Sources of Help and Information

Sources of Help and Information:

If you think your son or daughter may be struggling with feeling stressed, anxious, low, worried, has experienced bullying, self-harm, or is going through a difficult time in school or outside of school, please know that you can get in touch by contacting us at:  – an email address set up for our students. The email will go straight to the safeguarding team who can direct to appropriate sources of support or information linked to wellbeing.  – an email address set up for Parents/Carers. The email will go straight to the Pastoral team who will refer your email to the appropriate member of staff and ensure someone contacts you directly to deal with your concern.

Mrs N.Jeffery – Designated Safeguarding Lead –

NHS Five Steps to Mental Wellbeing – This is the inspiration behind our ‘WHS Six Steps to Wellbeing’.  You can click on the links behind each section for more information:

MindEd – Are you a parent or carer who is concerned about the mental health of your child or teenager? Do you just want some hints and tips on parenting? MindEd for Families has advice and information from trusted experts and will help you to understand what problems occur, what you can do to best support your family, and how to take care of yourself. MindEd for Families is written by a team of specialists and parents, working together.

Family Lives – is a national family support charity providing help and support in all aspects of family life. We’re here for you. We listen, support and never judge. We believe that happy children come from happy families.

The Charlie Waller Memorial Trust – has free resources for parents and professionals and others interested in mental and emotional wellbeing including an emotionally healthy approach to GCSEs, social media and teenagers and self-harm and depression.

Childline for Younger Children – Childline has launched a website aimed at children under the age of 12. This provides a range of age appropriate content and includes games and therapeutic tools for young visitors to play and express how they are feeling. It will be promoted through the NSPCC’s Speak out Stay safe programme.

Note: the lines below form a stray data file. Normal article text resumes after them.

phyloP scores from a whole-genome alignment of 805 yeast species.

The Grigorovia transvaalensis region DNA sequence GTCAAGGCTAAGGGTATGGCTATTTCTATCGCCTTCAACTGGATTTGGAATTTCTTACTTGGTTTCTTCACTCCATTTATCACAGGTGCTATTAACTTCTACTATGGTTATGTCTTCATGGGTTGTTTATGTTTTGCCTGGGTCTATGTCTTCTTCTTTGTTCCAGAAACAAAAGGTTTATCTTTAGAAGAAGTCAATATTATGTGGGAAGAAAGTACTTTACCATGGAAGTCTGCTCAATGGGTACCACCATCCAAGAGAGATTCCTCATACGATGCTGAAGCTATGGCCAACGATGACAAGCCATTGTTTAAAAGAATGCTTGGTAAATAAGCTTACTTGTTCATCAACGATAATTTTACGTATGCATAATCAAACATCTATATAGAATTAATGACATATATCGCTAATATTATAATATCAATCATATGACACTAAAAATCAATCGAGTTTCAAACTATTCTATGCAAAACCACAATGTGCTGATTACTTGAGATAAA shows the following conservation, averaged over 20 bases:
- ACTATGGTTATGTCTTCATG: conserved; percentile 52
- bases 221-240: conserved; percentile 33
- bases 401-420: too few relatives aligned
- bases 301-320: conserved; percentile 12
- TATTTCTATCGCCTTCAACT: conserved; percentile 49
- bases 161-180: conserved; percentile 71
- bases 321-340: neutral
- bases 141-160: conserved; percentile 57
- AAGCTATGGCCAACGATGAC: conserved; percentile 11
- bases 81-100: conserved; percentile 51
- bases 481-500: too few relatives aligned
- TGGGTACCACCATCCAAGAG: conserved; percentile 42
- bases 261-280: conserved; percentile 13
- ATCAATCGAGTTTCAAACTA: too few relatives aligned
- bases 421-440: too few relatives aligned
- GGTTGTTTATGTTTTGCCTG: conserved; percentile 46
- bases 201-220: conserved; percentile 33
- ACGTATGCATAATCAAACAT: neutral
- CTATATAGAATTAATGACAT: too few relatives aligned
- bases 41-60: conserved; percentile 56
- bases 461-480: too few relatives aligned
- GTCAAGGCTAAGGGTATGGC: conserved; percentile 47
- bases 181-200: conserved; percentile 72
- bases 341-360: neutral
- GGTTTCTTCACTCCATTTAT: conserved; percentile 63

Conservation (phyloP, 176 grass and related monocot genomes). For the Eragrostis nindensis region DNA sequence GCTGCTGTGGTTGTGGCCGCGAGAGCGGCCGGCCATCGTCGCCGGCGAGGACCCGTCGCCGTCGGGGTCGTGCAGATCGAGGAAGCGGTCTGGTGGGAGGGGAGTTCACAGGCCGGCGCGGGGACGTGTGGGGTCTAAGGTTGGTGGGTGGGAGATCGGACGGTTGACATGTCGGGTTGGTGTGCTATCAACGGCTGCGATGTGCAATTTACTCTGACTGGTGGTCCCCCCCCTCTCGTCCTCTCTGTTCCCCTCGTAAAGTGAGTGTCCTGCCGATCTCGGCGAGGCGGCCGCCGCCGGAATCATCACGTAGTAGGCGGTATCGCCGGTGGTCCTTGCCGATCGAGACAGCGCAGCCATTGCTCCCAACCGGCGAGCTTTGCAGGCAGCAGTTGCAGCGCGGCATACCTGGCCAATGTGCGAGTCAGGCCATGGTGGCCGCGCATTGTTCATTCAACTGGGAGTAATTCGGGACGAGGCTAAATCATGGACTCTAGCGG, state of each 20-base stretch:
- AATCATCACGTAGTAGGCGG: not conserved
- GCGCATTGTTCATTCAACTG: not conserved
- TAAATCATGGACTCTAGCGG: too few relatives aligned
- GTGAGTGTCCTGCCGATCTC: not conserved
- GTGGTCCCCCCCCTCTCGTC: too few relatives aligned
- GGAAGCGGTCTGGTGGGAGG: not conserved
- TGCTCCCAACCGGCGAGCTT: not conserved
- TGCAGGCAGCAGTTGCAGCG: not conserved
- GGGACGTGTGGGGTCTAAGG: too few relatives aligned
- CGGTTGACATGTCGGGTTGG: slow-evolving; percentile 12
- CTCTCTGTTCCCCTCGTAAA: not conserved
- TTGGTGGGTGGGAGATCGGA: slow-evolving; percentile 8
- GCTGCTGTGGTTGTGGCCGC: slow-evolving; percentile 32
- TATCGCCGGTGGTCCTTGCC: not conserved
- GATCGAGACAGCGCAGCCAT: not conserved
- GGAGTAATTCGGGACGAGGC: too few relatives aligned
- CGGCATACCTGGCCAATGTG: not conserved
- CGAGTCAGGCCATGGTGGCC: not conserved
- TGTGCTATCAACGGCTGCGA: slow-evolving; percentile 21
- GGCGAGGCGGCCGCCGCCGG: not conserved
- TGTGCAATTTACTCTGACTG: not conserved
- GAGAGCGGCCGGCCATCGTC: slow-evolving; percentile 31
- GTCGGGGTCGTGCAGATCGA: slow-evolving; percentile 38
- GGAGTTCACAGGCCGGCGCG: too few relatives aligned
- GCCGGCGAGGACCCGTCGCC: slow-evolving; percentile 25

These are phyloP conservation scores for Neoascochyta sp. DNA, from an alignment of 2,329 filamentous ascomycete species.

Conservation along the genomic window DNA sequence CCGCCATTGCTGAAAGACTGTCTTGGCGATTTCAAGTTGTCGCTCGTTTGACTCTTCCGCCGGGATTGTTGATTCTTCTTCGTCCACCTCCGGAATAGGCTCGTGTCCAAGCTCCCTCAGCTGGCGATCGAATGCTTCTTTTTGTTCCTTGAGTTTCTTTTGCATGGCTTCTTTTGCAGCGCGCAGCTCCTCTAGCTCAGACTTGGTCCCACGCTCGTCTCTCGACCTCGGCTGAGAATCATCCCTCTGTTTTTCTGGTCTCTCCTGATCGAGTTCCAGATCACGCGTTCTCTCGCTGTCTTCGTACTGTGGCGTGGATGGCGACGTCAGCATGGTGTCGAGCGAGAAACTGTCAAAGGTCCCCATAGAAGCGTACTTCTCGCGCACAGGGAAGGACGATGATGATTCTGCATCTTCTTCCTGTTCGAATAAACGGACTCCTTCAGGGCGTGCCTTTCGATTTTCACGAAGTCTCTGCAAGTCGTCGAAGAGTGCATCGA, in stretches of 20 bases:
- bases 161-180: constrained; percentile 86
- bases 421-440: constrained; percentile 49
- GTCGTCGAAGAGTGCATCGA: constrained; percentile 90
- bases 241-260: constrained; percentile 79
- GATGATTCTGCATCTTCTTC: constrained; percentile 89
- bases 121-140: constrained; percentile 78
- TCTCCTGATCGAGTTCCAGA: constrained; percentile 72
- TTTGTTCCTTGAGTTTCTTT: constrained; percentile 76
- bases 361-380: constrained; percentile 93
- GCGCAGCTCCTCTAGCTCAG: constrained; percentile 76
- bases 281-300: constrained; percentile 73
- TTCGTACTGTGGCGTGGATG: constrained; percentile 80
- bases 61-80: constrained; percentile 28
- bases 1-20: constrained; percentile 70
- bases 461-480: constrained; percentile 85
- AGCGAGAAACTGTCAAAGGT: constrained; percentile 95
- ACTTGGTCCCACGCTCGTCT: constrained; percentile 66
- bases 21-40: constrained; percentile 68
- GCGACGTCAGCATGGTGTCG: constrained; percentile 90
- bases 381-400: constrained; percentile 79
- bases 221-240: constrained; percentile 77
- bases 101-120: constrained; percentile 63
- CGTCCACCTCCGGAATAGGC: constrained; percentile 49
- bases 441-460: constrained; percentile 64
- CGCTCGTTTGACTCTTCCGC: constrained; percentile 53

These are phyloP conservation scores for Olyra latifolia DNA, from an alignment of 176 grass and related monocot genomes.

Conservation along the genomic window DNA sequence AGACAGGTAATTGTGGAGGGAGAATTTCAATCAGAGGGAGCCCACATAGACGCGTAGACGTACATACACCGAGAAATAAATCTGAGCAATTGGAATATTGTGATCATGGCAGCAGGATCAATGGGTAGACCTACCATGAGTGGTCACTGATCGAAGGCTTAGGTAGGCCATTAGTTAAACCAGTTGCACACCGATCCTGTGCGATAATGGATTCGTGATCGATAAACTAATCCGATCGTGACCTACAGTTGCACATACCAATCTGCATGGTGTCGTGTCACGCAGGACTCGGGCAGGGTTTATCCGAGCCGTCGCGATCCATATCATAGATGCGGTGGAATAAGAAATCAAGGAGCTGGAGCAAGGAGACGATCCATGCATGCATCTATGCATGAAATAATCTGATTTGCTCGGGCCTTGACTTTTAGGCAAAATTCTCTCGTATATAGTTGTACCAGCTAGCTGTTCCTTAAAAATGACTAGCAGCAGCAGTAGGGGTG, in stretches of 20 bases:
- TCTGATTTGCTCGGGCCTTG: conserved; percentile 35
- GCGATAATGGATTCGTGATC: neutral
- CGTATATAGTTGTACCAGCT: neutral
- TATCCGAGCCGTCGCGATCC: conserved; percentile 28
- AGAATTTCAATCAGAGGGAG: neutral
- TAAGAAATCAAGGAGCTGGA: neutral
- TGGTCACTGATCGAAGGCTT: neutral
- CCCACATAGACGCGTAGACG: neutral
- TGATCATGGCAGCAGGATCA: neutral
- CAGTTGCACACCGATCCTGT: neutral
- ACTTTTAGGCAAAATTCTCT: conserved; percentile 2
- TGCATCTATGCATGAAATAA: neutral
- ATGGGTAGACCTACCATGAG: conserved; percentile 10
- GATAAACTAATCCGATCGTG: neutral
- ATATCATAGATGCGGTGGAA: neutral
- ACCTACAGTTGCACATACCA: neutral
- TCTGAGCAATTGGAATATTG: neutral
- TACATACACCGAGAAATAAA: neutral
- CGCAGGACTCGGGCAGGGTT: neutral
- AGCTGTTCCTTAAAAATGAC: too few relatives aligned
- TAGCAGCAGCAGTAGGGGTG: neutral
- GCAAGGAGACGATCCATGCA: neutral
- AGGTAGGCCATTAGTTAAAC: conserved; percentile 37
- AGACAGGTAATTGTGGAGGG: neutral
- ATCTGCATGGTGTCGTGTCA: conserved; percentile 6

Anna Freud National Centre for Children and Families – Self-care is about the things we can do to look after our own mental health. Young people say that when they are struggling they are usually told to see a professional. They don’t often get much advice about how they could help themselves. This organization spoke to professionals and looked at academic research, then drew up a list of strategies young people use. (

Every Mind Matters (NHS) – Having good mental health helps us relax more, achieve more and enjoy our lives more. There are simple things we can all do to look after our mental health and wellbeing – take the quiz to get started with a free plan, expert advice and practical tips. (


Asking for Help:

Talking about problems is the best way to get the support. Often, someone else can help you see things differently. They can help you change things that are upsetting you, or give you new ideas to cope. Once you tell someone, they can be there for you in the future too.

From the Childline Website:

From the Charlie Waller Memorial Trust Website:

The Child and Adolescent Mental Health Service (CAMHS) assess and treat children and young people up to the age of 18 (and their families), who show signs of mental health difficulties.


Wellbeing During Exams:

We all know that exams can be an extremely challenging and stressful time. If you’re struggling to manage your mood or anxiety levels, don’t keep it to yourself. Friends and family members can be a great source of support, as well as your teachers.

These websites have lots of advice on taking care of yourself during revision, examinations, and waiting for the results: – Whether you’re revising, waiting for your exam results, prepping for a job interview or just feeling a bit stressed, we’ve asked those who’ve been through it to share their wisdom. – While revising for exams, we’re often advised to take time out and look after our mental health but how can we do this? Our activist, Rose, shares her favourite ways. – The Mind Set provides information and support on how to manage exam stress. Advice comes from 12 trusted student coaches who have been through it before. They have made videos about their experiences, including about looking after their mental health, and they have also shared their stories with listeners on Radio 1’s Live Surgery.

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